|Publication number||US3764351 A|
|Publication date||Oct 9, 1973|
|Filing date||Jun 21, 1971|
|Priority date||Jun 21, 1971|
|Also published as||CA974942A, CA974942A1, DE2229799A1|
|Publication number||US 3764351 A, US 3764351A, US-A-3764351, US3764351 A, US3764351A|
|Inventors||R Whittington, B Resman|
|Original Assignee||Union Carbide Corp|
|Export Citation||BiBTeX, EndNote, RefMan|
|Referenced by (33), Classifications (18), Legal Events (2)|
|External Links: USPTO, USPTO Assignment, Espacenet|
Oct. 9, 1973 R, J. WH|TT|NGTON ET AL 3,764,351
SHRINK WRAP SHIRRED CASING PACKAGE Filed June 2l, 1971 2 Sheets-'Sheet l fr f INVENTORS 3| RAY J. wHlTTlNGToN soms F. REsMAN ATTORN Oct. 9, 1973 R.J.wHlTT|NGToN ETAL 3,764,351
SHRINK WRAP SHIRRED CASNG PACKAGE Filed June 21, 1971 2 Sheets-Sheet 2 INVENTORS RAY J. WHITTINGTON BY BoRls F. RESMAN ATTORNE Patent Ullce 3,764,351 Patented Oct. 9, 1973 3,764,351 SHRINK WRAP SHIRRED CASING PACKAGE Ray `Iewel Whittington` Palos Park, and Boris Frank Resman, Downers Grove, Ill., assignors to Union Carbide Corporation, New York, N.Y.
Filed June 21, 1971, Ser. No. 154,721 Int. Cl. AZZc 13/00; B65d 85/08 U.S. Cl. 206-46 F 14 Claims ABSTRACT OF THE DISCLOSURE Package comprising a multiplicity of shirred sausage casings in stacked parallel relationship, end panel members abutting the ends of the casings, and a film of resilient shrinkable material shrink fitted to the outermost surfaces of the stacked casings, to the edge portions of the panel members and to a portion less than the whole of the outer surface of the end panel members.
This invention relates to a package article and more particularly to a package of shirred food casings of the type customarily used in the manufacture of meat sausage products such as frankfurters in which an assembly of packaged casings are held securely for handling, shipping and storage by a minimal number of package elements with the entire assembly and other package elements being overwrapped by a resilient shrink fitted film material.
Food casings such as cellulose frankfurter sausage casings are customarily manufactured in continuous tubular lengths which are then shirred and compressed to obtain relatively rigid compressed tubular elements known in the industry as shirred casing sticks. In the sausage manufactoring process the sticks can be successively manually fitted one at a time over a stuffing horn which is used to feed or stuff a meat emulsion into the casing which becomes unshirred and extends longitudinally to the original casing length. When they are utilized with automatic stuffing machinery, it is necessary that the sticks have one closed end to provide a pressure receipt point for an initial deshirring of a portion of the end and insertion into a control annulus prior to feeding of the meat emulsion into the casing. The stuffed casing is twisted or tied off in evenly spaced lengths to define discrete sausage elements, the continuous stuffed lengths are further processed by cooking, smoking, curing and the like steps depending on the requirements of the product being made and the casing is removed and discarded prior to packaging of the final food product.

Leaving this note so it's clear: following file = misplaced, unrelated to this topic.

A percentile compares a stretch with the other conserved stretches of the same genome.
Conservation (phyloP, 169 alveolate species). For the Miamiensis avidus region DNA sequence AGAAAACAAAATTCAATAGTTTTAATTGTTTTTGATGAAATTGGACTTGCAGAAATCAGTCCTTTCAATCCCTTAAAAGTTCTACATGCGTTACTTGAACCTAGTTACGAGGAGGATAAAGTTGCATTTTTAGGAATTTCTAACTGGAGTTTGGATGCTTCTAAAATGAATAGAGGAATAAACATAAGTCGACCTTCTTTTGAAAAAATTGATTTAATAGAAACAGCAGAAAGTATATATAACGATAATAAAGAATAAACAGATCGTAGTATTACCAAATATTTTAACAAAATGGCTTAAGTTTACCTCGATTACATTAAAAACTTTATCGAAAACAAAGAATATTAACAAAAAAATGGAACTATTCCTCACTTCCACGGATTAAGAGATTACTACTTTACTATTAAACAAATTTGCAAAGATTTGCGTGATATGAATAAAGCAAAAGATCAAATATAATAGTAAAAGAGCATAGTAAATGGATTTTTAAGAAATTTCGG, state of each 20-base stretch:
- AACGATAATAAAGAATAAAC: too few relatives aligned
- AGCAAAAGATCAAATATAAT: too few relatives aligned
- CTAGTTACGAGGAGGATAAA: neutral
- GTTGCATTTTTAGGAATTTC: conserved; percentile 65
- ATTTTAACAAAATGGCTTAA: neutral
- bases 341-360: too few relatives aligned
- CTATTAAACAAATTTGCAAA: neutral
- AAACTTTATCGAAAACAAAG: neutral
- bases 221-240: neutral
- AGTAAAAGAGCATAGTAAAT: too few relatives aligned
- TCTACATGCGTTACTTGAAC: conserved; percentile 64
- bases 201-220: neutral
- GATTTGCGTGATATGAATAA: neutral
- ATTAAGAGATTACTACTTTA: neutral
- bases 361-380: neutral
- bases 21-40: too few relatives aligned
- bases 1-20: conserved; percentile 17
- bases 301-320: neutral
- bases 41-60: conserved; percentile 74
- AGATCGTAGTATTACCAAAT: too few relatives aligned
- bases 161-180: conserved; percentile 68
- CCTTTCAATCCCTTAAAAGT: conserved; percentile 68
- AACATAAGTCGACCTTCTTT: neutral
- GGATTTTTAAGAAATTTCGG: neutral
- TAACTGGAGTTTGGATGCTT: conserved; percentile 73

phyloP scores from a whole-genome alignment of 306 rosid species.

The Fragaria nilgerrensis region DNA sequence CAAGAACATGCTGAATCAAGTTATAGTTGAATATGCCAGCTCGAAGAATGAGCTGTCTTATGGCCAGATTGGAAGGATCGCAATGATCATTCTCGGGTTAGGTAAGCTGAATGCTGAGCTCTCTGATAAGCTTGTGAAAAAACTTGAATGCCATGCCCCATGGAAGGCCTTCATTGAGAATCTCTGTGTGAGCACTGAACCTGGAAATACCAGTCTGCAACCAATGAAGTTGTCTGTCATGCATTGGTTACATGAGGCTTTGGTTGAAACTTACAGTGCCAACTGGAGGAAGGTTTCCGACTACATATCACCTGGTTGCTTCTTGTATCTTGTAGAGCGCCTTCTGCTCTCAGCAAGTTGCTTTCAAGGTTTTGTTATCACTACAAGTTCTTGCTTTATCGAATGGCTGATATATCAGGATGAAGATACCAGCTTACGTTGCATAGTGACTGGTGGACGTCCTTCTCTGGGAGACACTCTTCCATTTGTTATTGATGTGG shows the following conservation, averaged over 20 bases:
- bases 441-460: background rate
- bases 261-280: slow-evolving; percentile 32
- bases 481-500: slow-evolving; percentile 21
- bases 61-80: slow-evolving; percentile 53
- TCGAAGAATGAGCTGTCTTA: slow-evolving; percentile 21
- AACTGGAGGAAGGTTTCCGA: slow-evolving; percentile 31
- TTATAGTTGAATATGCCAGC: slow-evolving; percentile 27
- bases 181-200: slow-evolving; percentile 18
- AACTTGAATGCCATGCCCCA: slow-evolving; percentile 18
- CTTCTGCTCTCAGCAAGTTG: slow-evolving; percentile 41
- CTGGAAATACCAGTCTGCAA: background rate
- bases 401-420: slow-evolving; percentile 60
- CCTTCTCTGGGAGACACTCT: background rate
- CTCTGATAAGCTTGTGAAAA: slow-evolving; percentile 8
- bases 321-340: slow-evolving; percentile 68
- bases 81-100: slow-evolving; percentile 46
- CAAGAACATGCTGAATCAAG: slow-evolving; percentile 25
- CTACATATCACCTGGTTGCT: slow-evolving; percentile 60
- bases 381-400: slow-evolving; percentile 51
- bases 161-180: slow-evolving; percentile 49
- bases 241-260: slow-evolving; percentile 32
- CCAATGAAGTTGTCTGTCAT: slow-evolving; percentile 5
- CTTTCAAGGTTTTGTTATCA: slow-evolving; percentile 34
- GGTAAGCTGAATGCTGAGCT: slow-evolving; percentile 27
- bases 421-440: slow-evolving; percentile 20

The shirred casing or stick, comprising as it may a length of up to 50 meters or more of 0.0254 millimeter thick material such as cellulose with a tubular diameter in the order of 15 to 40 millimeters, preferably about 26 millimeters, shirred and compressed to about 50 centimeters or more, is, it will be readily appreciated, a relatively fragile structure. Since the feeding of sticks to the stufing machines is most frequently an automatic operation involving the positioning of each stick in turn on the stuffing horn from a supply hopper, any structural irregularity in the stick such as curvature of the bore, bowing or other deformation causes breakage, jamming or other malfunction with consequent shutdown and loss of production time on the stuing machine. It is therefor essential that the structural integrity and shape of the stick as it leaves the shirring machine be carefully maintained through handling, packaging, transportation, storage and unpackagng until the stick is in place on the horn of the stufiing machine.
In addition, preferred practice based on experience in the industry requires that the moisture content of the casings, such as for example cellulose, be maintained at a relatively low level for the shirring operation and at another relatively higher level for the stuing operation. In
a typical operation the cellulose casing is shirred at a moisture content of about 6-l0% by weight and stuffed at a moisture content of about 14-20% by weight. When moisture is added to packaged shirred casings or sticks they first elongate and enlarge diametrically and later, as the added moisture equilibrates throughout the packaged sticks, return towards their original size. If the ends are fixed by .rigid restraint of the container enclosing them they tend to bow or deform arcuately and become unsuited to automatic feeding onto the horn at the stuffing machine. Furthermore, if a package containing moisturized sticks is designed to accommodate this elongation and enlargement but lacks suicient residual elasticity to hold the sticks snugly in girth and length on their return towards original size during moisture equilibration, the sticks become loose in the package and will tend to rub abrasively against each other causing pinhole damage in the casing walls which render them useless for stuffing operations.
Numerous efforts have been made over the years to provide packages and packaging techniques to solve the aforedescribed problems attending the packaging, control of humidity, mechanical protection and maintenance of the structural integrity of these sticks but until the time of the present invention, no completely satisfactory solution has been attained.